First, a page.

After tuition, books, and room and board, rising college healthcare fees hit a nerve | News
Have you compared the license plate? Reviewed the costs of housing on campus. Even the student meal plan prices digested.
But have you thought about how much your son or daughter’s dream school will charge for health coverage?
You could be in for a shock.
Hawley Montgomery-Downs was thrilled when her daughter Bryn Tronco won a scholarship that pays half of her $63,000 annual tuition to the University of Southern California. But just as classes were starting in August, she was shocked to receive a bill from USC for $3,000 to cover both the students’ health insurance premium and a fee that allows students to access on-campus clinics and other services. . At her West Virginia home, she had paid nothing for her daughter’s health insurance through the state’s Children’s Health Insurance Program, which serves lower- and middle-class families.
Montgomery-Downs, who lives in Morgantown, West Virginia, was especially upset that USC billed her for not only health insurance, but also a $1,050 annual medical fee. “It would be nice for her to go to the student health center, but by buying insurance to go to a primary care provider, she feels like she’s paying twice,” she said.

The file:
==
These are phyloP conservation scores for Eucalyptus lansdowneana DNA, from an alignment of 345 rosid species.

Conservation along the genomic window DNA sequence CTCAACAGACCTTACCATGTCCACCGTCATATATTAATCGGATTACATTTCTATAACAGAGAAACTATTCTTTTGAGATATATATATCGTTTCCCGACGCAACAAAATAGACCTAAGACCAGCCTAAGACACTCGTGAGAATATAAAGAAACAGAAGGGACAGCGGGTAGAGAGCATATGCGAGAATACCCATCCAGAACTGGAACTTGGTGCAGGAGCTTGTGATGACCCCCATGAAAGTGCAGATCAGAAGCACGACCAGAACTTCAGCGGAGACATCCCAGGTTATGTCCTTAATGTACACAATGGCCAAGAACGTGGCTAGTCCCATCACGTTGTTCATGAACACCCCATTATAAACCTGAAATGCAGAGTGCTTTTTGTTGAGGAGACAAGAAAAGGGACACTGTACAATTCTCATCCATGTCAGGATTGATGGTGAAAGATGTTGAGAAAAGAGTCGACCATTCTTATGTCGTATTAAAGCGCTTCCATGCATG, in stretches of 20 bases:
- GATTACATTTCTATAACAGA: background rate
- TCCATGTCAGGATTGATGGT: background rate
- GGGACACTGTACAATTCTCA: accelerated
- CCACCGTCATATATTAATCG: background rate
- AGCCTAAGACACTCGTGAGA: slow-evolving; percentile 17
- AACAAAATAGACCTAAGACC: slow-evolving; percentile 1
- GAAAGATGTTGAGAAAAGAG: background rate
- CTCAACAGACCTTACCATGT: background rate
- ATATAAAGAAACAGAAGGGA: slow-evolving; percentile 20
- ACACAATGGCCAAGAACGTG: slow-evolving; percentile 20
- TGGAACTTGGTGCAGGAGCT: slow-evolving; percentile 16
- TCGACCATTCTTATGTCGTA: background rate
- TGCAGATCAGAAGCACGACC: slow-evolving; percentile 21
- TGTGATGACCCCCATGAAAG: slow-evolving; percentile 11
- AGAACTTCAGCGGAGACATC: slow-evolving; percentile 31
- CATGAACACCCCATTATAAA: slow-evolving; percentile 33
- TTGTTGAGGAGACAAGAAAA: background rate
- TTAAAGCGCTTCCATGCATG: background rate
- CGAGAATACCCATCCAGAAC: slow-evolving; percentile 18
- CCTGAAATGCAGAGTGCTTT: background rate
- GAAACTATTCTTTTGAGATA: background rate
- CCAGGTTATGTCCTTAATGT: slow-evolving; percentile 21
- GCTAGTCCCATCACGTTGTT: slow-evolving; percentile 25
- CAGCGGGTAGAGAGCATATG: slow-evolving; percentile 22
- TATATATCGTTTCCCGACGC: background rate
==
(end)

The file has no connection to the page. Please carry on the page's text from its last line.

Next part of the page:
Mandatory health insurance and health service fees are common at universities as a condition of enrollment, said Stephen Beckley, a health and benefits consultant for universities in Fort Collins, Colorado. While the health fee can help lower student insurance premiums, parents may feel like they are paying twice as much. “That’s a big puzzle for our field,” he said.
For parents, these large payments can come as a surprise, making a barely affordable education feel even less. After all, students can save money by choosing a small meal plan and cooking their own dinners or buying used textbooks, but there’s no way around mandatory health fees.
Costs vary by school, but can often run to several thousand dollars a year, costs that health care advocates say parents and students should review carefully to make sure they understand their options while abiding by with college requirements.
Students can apply for a college health insurance waiver by showing they have their own insurance or are covered by their parents’ insurance that meets specific college criteria. Schools generally want to see a student’s own insurance cover local doctors and hospitals for minimal out-of-pocket cost. However, student health fees generally cannot be waived.
USC, a private university, charges $2,273 a year for its Aetna student health insurance plan. The average for public universities is $2,712 and $3,540 for private universities, according to a 2022 survey by Beckley’s firm, Hodgkins Beckley & Lyon.
Other notable colleges charge much more, like $6,768 at Stanford and $4,163 at Dartmouth College.